New Whitepaper on Planning a Power BI Enterprise Deployment

I'm excited to share that a new technical whitepaper I co-authored with Chris Webb is published. It's called Planning a Power BI Enterprise Deployment. It was really a fun experience to write something a bit more formal than blog posts. My interest in Power BI lies in how to successfully deploy it, manage it, and what the end-to-end story is especially from the perspective of integration with other data assets in an organization. Power BI has grown to be a huge, wide set of features so we got a little verbose at just over 100 pages.

A huge thank you to Chris Webb for inviting me to be his co-author. Chris is not only whip-smart, but a total pleasure to work with. 

Another big thank you to Meagan Longoria for being our tech editor. I like to think of myself as detail-oriented, but I've got nothin' compared to her eagle eye.

We worked primarily with Adam Wilson at Microsoft in terms of getting information, so he deserves a thank you as well for dealing with the questions that Chris and I peppered him with week after week.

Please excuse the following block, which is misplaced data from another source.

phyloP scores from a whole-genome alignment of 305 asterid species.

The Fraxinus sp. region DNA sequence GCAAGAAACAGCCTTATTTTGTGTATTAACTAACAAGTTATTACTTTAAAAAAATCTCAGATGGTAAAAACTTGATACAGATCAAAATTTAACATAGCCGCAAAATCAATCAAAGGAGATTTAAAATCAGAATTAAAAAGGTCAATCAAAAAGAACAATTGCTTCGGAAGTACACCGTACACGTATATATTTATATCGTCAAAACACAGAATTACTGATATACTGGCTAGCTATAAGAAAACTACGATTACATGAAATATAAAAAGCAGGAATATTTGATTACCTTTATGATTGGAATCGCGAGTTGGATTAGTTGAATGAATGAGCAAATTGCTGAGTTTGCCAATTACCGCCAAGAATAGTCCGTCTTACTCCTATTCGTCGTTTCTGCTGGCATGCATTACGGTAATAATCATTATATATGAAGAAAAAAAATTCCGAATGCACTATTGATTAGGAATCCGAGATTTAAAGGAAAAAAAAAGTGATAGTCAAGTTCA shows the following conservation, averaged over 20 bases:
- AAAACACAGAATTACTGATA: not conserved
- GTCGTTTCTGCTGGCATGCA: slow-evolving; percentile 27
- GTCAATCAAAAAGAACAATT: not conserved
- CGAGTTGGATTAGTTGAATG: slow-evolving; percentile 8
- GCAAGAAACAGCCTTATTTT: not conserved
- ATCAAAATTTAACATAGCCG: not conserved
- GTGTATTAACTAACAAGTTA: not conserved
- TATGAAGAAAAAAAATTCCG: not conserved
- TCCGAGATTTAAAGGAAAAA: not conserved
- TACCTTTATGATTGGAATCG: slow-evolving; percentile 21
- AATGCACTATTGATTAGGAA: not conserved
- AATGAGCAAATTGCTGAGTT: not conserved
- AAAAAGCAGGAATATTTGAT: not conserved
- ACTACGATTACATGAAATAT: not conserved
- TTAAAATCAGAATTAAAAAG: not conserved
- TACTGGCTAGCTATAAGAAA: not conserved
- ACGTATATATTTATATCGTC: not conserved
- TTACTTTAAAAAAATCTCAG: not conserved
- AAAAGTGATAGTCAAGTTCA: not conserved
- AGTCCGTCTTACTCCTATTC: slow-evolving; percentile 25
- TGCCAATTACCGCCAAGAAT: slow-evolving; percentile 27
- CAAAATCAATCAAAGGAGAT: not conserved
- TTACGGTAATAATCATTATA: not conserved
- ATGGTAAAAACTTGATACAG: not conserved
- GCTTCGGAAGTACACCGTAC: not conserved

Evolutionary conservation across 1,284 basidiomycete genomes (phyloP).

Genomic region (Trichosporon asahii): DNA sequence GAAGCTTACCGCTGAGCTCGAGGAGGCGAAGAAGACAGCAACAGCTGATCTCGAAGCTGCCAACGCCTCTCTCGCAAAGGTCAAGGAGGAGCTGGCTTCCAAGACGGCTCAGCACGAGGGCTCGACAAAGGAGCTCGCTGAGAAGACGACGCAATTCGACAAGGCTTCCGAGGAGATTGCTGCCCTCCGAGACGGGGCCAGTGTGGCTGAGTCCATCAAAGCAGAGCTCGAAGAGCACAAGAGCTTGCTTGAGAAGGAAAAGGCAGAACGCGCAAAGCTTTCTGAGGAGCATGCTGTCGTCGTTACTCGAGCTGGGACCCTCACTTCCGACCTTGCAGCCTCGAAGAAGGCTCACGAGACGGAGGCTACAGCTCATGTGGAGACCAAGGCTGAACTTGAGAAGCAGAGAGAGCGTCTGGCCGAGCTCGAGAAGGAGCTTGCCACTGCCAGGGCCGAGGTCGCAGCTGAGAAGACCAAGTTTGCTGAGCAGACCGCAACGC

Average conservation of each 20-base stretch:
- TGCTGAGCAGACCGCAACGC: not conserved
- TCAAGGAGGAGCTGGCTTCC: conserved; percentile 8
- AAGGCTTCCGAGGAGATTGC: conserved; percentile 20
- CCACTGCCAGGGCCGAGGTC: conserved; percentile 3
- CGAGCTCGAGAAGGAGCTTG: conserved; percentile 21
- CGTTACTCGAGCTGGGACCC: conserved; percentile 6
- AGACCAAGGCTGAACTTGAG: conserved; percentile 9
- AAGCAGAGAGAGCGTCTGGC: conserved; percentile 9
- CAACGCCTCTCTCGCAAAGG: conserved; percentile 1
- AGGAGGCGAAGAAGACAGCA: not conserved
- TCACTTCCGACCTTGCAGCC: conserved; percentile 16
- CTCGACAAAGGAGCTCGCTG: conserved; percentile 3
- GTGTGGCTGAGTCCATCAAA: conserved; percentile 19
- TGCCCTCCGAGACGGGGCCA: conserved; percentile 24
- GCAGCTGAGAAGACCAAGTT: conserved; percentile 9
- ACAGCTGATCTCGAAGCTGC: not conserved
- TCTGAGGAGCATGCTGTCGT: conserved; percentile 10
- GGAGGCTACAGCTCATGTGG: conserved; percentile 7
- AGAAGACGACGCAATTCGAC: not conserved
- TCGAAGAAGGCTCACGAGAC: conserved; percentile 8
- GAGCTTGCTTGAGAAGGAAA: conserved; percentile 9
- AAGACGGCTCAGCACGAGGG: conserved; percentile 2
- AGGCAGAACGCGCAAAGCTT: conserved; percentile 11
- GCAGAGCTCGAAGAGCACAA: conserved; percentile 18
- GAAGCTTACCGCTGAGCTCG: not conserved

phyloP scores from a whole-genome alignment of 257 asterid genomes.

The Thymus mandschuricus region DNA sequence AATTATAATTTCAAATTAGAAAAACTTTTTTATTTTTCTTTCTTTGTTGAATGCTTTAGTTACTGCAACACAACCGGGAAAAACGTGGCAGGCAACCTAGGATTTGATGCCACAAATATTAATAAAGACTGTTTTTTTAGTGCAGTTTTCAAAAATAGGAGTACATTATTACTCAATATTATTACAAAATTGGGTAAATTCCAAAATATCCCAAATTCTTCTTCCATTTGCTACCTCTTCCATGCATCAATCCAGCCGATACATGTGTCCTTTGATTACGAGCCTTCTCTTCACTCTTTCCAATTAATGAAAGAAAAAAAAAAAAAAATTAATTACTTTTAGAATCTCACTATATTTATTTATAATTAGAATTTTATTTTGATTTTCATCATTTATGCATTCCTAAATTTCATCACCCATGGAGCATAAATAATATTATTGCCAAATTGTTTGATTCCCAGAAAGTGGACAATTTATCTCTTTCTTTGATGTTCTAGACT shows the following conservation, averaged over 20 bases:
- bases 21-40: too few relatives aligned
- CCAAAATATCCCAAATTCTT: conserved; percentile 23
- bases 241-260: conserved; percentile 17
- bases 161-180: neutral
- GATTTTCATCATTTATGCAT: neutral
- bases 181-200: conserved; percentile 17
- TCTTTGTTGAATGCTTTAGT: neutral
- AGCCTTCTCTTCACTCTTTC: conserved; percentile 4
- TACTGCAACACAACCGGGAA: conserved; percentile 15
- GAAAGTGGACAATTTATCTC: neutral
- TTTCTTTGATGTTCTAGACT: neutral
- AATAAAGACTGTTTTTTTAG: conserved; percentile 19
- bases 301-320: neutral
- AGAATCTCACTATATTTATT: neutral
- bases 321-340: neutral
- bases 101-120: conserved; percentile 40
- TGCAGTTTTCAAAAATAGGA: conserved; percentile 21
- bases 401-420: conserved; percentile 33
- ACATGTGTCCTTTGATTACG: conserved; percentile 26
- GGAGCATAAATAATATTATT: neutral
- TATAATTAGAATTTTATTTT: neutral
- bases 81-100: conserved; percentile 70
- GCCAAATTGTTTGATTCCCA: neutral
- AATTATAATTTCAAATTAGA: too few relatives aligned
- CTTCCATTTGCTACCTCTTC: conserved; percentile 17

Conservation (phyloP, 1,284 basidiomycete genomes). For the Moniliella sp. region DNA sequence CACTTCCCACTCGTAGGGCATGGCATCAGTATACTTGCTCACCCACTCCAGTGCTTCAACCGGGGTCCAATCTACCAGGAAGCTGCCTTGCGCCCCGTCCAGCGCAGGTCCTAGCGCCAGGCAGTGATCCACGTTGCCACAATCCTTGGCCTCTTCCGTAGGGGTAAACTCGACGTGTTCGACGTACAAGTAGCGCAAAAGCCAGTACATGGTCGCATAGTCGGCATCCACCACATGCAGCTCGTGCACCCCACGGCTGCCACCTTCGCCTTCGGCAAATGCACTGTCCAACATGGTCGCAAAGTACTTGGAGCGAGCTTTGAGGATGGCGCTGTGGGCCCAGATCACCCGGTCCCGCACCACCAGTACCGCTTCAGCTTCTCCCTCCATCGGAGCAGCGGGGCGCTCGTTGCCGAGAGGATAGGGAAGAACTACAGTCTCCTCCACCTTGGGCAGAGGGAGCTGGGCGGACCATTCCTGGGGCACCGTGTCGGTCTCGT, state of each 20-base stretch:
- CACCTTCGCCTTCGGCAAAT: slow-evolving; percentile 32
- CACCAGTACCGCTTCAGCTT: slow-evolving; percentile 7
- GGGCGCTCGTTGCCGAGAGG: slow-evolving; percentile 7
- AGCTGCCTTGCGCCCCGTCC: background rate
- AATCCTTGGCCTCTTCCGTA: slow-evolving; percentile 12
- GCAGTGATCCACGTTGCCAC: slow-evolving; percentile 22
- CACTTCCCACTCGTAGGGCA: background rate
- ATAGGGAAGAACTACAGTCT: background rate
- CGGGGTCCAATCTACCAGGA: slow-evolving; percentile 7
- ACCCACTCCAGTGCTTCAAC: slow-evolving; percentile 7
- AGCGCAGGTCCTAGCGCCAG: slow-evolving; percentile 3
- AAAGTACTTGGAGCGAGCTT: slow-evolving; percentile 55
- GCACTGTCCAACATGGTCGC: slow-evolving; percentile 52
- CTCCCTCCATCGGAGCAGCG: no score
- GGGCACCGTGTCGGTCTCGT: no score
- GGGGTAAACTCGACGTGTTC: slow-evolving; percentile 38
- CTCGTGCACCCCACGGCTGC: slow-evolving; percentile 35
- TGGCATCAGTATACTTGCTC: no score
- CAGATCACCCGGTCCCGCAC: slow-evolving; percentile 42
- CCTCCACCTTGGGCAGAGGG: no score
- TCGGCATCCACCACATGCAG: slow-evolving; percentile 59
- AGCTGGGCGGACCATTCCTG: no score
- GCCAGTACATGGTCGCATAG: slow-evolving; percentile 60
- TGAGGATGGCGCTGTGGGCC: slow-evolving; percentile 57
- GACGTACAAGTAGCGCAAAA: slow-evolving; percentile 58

I hope you find the whitepaper to to be useful. 

Displaying Columns of Metadata in the Azure Portal

This is just a quick tip about displaying columns in the Azure portal. If you've not been using this little feature, they can be helpful.

Here's an example of what part of my portal looks like for virtual machines:

AzurePortal_ColumnsDisplayed.jpg

For VMs, there is some useful metadata pertaining to IP addresses and disks. If you've started using tags those can be displayed too -- tags are really helpful for things like billing categories, environment names, project or system names, team or group names, who owns or supports a resource...you get the idea. If you have multiple subscriptions in your directory, that can be shown as well.

Each Azure resource differs in which columns are available.

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Reusing Datasets Imported to the Power BI Service